While it’s admittedly dated in relation to internet time, this recent Upworthy post resurrects a 2009 New Scientist article comparing the environmental footprints of household pets vs. those of various vehicles. Its soundbite takeaway? Your medium-sized dog has roughly twice the footprint of a Toyota Land Cruiser.
Guess it’s time to issue some formal letters of apology to the owners of plus-sized roadsters and start setting up euthanasia camps for our former furry friends and their silent agenda to destroy the earth, right?
Clearly I jest, so let me spell out exactly why this type of thing drives me nuts. The source of the original post was actually a perfectly reasonable, helpful and interesting book called “Time to Eat the Dog? The Real Guide to Sustainable Living” by Robert and Brenda Vale. In it, the authors examine all manner of activities that define our domestic lives and lay out the environmental impacts associated with each.
In short, they quantify just how green our various behaviors are. So, while there may be the inevitable quibbling over their methodology, what’s not to like? Nothing, as far as I’m concerned. My problem begins with what happens after these types of resources come out.
A little context: My job is taking the often complex issues of placemaking, growth and development and making them simpler. Distilling them. Not because people are too simple-minded to understand them but because they often lack connection to the subject matter or bandwidth to otherwise process it. That’s why complexity doesn’t go viral — simplicity does — and efforts to build support around big ideas involves first reducing them to more digestible little ones.
I get it. I do it. But I take issue with the form this process tends to take: the counter-intuitive soundbite.
Consider dogs vs. SUVs. What could be wrong with such provocative framing? After all, if it piques interest, people will be more inclined to share. It’ll blast its way around the social web, gaining ever greater exposure. More eyeballs, more awareness, more potential converts, right?
Maybe. But at what cost?
I’ve written before about interdependency and its impact on community resilience. In the context of sustainability’s three-legged stool, social strength is the leg that tends to get short shrift, as advocates invest the bulk of their resources into more immediate efforts to salvage the environment and shore up our fledgling economy. But that’s a mistake. In fact, I assert that true sustainability — the ability to keep on keepin’ on into an uncertain future — will never materialize in the absence of community.And that’s why these soundbites drive me nuts. Because they reinforce our basest human instinct — our need to cast judgment on the behavior of others — which is in every way contrary to the formation of the complex, local social networks that make sustainability possible. At a time when we need to be reconnecting, opening our hearts and minds to conflicting opinions, exploring shared interests, and charting common ground like never before, the comparative soundbite encourages us to think along the lines of who’s doing good and who’s not doing good. Who’s better and who’s worse.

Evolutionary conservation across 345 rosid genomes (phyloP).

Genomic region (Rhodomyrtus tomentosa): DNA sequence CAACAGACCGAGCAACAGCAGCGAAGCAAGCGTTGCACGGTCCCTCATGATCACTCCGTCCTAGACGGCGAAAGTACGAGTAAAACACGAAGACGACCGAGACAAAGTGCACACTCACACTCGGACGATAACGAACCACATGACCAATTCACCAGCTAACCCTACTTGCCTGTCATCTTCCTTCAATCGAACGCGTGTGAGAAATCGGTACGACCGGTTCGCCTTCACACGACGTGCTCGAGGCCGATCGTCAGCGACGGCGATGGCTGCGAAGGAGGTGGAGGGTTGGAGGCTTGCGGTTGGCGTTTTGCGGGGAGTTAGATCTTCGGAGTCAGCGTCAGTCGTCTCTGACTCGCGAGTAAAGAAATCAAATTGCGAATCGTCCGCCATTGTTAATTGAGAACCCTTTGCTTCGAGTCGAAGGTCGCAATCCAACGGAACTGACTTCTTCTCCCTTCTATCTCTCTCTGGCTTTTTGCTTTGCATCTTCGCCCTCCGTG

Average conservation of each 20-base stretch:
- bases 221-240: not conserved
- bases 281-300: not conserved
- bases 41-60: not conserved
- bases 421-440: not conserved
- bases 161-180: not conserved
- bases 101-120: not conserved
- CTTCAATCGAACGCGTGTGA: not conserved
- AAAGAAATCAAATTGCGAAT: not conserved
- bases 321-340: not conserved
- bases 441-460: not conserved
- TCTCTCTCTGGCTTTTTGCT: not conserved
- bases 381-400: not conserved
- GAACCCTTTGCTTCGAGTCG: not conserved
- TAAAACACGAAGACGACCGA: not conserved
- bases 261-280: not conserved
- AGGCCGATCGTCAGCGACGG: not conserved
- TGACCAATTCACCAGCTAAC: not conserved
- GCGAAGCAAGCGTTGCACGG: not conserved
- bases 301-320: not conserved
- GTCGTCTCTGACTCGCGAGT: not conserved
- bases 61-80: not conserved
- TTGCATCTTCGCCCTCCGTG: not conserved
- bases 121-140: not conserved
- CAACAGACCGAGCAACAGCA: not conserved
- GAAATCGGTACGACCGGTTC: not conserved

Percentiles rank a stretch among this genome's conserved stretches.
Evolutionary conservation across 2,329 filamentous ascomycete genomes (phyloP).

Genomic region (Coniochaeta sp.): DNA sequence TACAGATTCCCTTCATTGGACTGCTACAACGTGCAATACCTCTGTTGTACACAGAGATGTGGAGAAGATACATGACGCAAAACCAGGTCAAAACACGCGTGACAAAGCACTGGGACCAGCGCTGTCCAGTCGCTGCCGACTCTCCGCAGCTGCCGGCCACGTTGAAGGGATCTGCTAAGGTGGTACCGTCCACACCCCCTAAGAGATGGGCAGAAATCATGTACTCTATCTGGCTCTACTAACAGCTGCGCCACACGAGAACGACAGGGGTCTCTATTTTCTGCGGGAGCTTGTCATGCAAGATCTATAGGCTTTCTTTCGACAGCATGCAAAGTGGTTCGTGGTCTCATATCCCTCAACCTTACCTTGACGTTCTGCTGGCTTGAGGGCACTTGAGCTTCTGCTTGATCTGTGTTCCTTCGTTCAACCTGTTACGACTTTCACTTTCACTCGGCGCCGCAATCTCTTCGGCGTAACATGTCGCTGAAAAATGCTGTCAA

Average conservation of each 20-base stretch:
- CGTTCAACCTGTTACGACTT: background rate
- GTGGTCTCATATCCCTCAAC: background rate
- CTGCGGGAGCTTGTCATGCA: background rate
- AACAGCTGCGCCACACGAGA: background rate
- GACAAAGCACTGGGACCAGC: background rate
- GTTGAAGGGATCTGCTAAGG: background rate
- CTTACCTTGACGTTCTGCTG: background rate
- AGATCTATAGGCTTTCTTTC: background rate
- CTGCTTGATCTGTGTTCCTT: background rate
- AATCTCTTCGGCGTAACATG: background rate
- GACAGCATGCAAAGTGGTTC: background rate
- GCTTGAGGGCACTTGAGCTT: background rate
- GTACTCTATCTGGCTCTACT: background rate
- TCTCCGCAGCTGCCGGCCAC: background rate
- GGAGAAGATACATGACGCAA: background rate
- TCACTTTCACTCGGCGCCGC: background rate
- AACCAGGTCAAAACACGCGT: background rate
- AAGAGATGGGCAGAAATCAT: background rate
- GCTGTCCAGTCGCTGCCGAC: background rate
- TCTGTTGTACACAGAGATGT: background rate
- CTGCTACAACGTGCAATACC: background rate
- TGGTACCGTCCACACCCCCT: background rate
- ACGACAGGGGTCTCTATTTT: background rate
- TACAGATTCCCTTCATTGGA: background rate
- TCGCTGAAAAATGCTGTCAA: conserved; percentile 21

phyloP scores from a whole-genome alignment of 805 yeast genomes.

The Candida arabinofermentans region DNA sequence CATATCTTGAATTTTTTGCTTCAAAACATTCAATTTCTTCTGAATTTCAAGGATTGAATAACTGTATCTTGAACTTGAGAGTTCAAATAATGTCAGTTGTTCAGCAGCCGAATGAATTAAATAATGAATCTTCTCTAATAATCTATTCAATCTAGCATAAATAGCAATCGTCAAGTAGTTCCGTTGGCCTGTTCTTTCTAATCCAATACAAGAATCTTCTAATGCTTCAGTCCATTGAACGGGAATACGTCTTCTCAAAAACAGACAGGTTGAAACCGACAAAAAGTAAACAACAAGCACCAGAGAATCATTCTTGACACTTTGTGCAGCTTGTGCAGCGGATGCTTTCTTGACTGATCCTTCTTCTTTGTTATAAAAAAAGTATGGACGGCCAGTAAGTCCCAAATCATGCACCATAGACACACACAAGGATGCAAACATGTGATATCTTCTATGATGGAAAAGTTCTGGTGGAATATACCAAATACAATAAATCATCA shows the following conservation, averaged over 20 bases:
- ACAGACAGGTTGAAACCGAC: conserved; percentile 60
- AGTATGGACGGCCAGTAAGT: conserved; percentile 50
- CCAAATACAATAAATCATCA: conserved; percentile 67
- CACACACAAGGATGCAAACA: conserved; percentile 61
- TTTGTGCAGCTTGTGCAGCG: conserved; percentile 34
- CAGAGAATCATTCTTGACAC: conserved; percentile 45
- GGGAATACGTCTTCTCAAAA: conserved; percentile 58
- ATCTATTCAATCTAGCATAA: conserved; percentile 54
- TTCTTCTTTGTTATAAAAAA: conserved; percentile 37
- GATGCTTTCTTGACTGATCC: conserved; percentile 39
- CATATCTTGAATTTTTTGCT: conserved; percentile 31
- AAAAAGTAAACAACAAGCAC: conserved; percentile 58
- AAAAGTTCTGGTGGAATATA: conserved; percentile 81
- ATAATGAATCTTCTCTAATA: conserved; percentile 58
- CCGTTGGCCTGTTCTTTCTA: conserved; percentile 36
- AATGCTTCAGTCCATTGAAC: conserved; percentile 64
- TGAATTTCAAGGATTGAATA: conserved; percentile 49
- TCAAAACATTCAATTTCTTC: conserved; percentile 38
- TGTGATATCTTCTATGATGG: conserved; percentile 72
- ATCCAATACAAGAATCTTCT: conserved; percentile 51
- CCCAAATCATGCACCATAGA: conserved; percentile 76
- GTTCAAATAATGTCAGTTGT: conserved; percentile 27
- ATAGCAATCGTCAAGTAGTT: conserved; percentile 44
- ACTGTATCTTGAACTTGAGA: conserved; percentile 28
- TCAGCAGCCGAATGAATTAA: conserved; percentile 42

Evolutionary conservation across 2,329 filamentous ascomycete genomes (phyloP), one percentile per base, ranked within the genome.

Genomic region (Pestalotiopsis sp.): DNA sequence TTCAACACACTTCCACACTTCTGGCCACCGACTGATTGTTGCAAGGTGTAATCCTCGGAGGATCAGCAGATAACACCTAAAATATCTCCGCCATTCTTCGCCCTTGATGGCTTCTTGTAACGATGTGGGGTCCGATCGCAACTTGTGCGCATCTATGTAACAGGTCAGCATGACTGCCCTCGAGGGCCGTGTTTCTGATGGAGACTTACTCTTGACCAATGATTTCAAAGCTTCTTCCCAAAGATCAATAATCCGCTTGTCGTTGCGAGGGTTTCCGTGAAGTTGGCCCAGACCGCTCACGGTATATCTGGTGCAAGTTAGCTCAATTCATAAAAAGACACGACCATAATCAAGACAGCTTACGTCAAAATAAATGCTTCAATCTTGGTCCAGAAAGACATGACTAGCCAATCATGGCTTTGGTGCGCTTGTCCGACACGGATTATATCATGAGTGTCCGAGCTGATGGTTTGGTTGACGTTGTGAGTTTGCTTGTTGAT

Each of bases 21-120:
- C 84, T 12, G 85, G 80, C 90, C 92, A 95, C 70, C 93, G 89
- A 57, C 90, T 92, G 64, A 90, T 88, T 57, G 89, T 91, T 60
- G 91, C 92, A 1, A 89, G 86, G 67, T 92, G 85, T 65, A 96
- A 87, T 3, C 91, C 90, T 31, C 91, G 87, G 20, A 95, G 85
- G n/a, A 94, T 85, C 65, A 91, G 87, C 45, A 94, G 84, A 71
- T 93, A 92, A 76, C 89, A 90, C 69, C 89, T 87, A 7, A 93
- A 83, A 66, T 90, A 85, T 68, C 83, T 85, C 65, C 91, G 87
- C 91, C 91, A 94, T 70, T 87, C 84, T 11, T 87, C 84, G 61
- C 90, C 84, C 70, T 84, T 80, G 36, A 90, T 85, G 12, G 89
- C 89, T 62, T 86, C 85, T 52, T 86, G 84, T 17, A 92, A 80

Great. Let’s save the world by divvying up into camps, each casting a suspicious eye towards the other. SUV drivers? Hey, don’t feel bad. That old lady with the beagle is way worse than you. She’s the problem.
It happens over and over again. All too often, efforts towards sustainability involve leveraging the latest data towards some kind of public shaming exercise. Which only serves to divide us even further.
Good luck getting anything done.
I’m not blind to the fact that addressing my complaint would basically involve a complete retooling of how people behave on the internet. Which is to say that it will never happen. There will always be reductionist assertions that all our do-gooding is actually a whole lot of bad-doing and that those sanctimonious people pointing the finger should really be the recipients of such judgment.
In the end, what should really be our ongoing pursuit of context-setting, big-picture facts becomes just another reinforcement of the very behaviors that will prove to be our undoing.
We need to build stronger communities at the local level. Not because of their carbon metrics but because that’s the level at which problems will be increasingly addressed and solved in an ever-changing world. Communities that can work together, who need each other, who can build robust economies around mutual goals, and who can analyze behaviors in the aggregate and agree to meaningful collective changes, will be the winners.
Wanna maintain your club of who’s eco-friendly and who’s the opposite? Fear not. At least for the foreseeable future, the internet will continue to serve up a never-ending buffet of tasty factoids that paint your neighbors in a most unflattering light. That way, your efforts can be fueled not just by passion but by righteousness.
How good does that feel? And once you’re done gunnin’ for their car or their dog, just imagine where you can take that line of thinking next. Like, maybe they have a couple too many kids…
But if you really want to make a contribution towards the resilience of your community, and with it the earth, walk across the street to the house with no hybrid in the driveway, or no solar panels on the roof, or no clothes line in the backyard. Come to understand their fears and concerns for their children’s future and then consider them in the context of your own.
What will it take to find common ground? I can’t tell you for sure, but I can tell you this: It won’t start with you telling them their dog is killing the planet.
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